On February 5, 2015, the Centers for Medicare & Medicaid Services (CMS) announced a national coverage determination to include a counseling session and screening for lung cancer with low-dose computed tomography (also known as low-dose CT scan) effective immediately. This coverage includes annual screening for Medicare beneficiaries who meet all of the following:
- Are ages 55 to 77 who are current smokers or quit smoking within the past 15 years.
- Possess a history of tobacco smoking of at least 30 packs per year.
- Have received an order from their health care provider meeting certain requirements.
Coverage includes a visit with a health care provider for counseling to discuss the benefits and risks of lung cancer screening. Previously, those interested in obtaining the lung cancer screening paid approximately $200 for the CT scan.
Benefits for the screening include:
- Early-stage detection.
- An increase in smoking cessation when screening illuminates an abnormal result.
Risks for the screening include:
- Overdiagnosis (biopsies or other surgical interventions of benign abnormalities).
- A high rate of false-positive results (i.e., abnormal results representing benign lesions).
- Undue patient anxiety and cost of additional testing for the above.
- Radiation from repeated low-dose CT scans may increase the risk of cancer.
The Centers for Disease Control and Prevention recommends stopping annual screening for lung cancer when a person meets one or all of the below criteria:
- Turns 81 year old.
- Has not smoked in 15 years.
- Develops a health problem making surgery or other interventions not possible if lung cancer is found.
There is an experimental, noninvasive blood test being studied analyzing molecules called microRNA which may determine if abnormal low-dose CT scan findings are truly lung cancer. In a recent study, the combination of this microRNA blood test with the low-dose CT screening scan for lung cancer resulted in a five-fold reduction of false-positives (reduction from 19.5% to 3.7%).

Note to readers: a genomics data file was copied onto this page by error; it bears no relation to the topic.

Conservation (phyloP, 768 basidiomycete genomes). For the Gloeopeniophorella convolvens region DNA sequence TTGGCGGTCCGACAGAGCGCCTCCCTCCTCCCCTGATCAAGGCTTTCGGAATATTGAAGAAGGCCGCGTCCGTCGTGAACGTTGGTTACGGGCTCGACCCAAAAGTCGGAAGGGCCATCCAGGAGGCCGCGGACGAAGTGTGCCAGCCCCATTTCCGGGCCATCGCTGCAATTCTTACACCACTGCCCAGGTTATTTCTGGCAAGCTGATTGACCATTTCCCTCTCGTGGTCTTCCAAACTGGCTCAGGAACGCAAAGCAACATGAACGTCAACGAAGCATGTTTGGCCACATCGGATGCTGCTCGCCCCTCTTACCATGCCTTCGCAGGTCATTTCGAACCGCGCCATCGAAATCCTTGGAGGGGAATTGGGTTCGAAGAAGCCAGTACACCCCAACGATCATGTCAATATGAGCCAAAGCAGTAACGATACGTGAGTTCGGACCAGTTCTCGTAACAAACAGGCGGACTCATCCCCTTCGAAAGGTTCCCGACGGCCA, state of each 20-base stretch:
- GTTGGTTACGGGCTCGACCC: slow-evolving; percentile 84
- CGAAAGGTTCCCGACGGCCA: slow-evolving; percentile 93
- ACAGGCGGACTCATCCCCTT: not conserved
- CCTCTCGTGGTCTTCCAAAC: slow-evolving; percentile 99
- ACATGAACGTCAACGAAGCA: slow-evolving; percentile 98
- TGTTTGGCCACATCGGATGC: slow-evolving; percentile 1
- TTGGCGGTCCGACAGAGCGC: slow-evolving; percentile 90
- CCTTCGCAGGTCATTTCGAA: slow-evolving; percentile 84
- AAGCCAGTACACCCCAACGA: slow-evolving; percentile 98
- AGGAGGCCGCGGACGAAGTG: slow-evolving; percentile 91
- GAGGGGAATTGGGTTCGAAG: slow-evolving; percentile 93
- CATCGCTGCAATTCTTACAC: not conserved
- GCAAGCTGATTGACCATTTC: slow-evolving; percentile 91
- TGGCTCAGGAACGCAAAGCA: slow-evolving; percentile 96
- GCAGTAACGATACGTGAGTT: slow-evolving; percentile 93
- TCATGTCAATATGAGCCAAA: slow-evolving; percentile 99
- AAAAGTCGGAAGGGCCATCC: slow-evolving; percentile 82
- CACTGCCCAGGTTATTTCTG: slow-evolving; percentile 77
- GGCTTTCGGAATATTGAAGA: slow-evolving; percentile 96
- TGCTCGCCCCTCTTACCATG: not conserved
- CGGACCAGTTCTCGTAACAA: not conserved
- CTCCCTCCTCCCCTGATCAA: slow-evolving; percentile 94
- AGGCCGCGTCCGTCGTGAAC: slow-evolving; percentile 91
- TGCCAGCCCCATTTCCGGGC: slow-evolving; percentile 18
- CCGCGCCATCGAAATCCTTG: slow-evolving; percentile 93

In 2011, researchers from the National Lung Screening Trial (NLST) demonstrated the prevention of one death in 320 people screened. However, other studies’ models predicted 497 deaths would be averted and 5,250 life-years gained per 100,000 people screened for lung cancer.
Screenings are recommended to be conducted at imaging centers of excellence. To find an imaging center in your area, you can search the Lung Cancer Alliance website.
There are also approved imaging centers for lung cancer screenings through the American College of Radiology
This determination of coverage is vital and appropriate considering lung cancer is the leading cause of cancer-related deaths among both men and women. And as seen in other cancers, notable improvements in survival rates for cancer may be due to earlier detection and/or advances in treatment.
This year, the American Cancer Society predicts there will be approximately 221,000 new cases of lung cancer diagnosed (out of an estimated 1.6 million cases of all new cancers diagnosed) and approximately 158,000 lung cancer-associated deaths in the United States.
What makes the diagnosis and subsequent treatment so elusive for lung cancer is the fact that only 25% of patients find out they have lung cancer in an early stage with no noticeable symptoms—most early-stage detection is incidental. If found early, there is a 57% chance of a 5-year survival rate. Approximately 75% of patients with lung cancer present with symptoms due to advanced local or metastatic disease that is not fully amenable to treatment and/or cure. Despite recent advances in therapy, the 5-year survival rate averages approximately 16% for all individuals with lung cancer.
Are you finding more lung cancer patients being diagnosed in earlier stages with the new screening recommendation?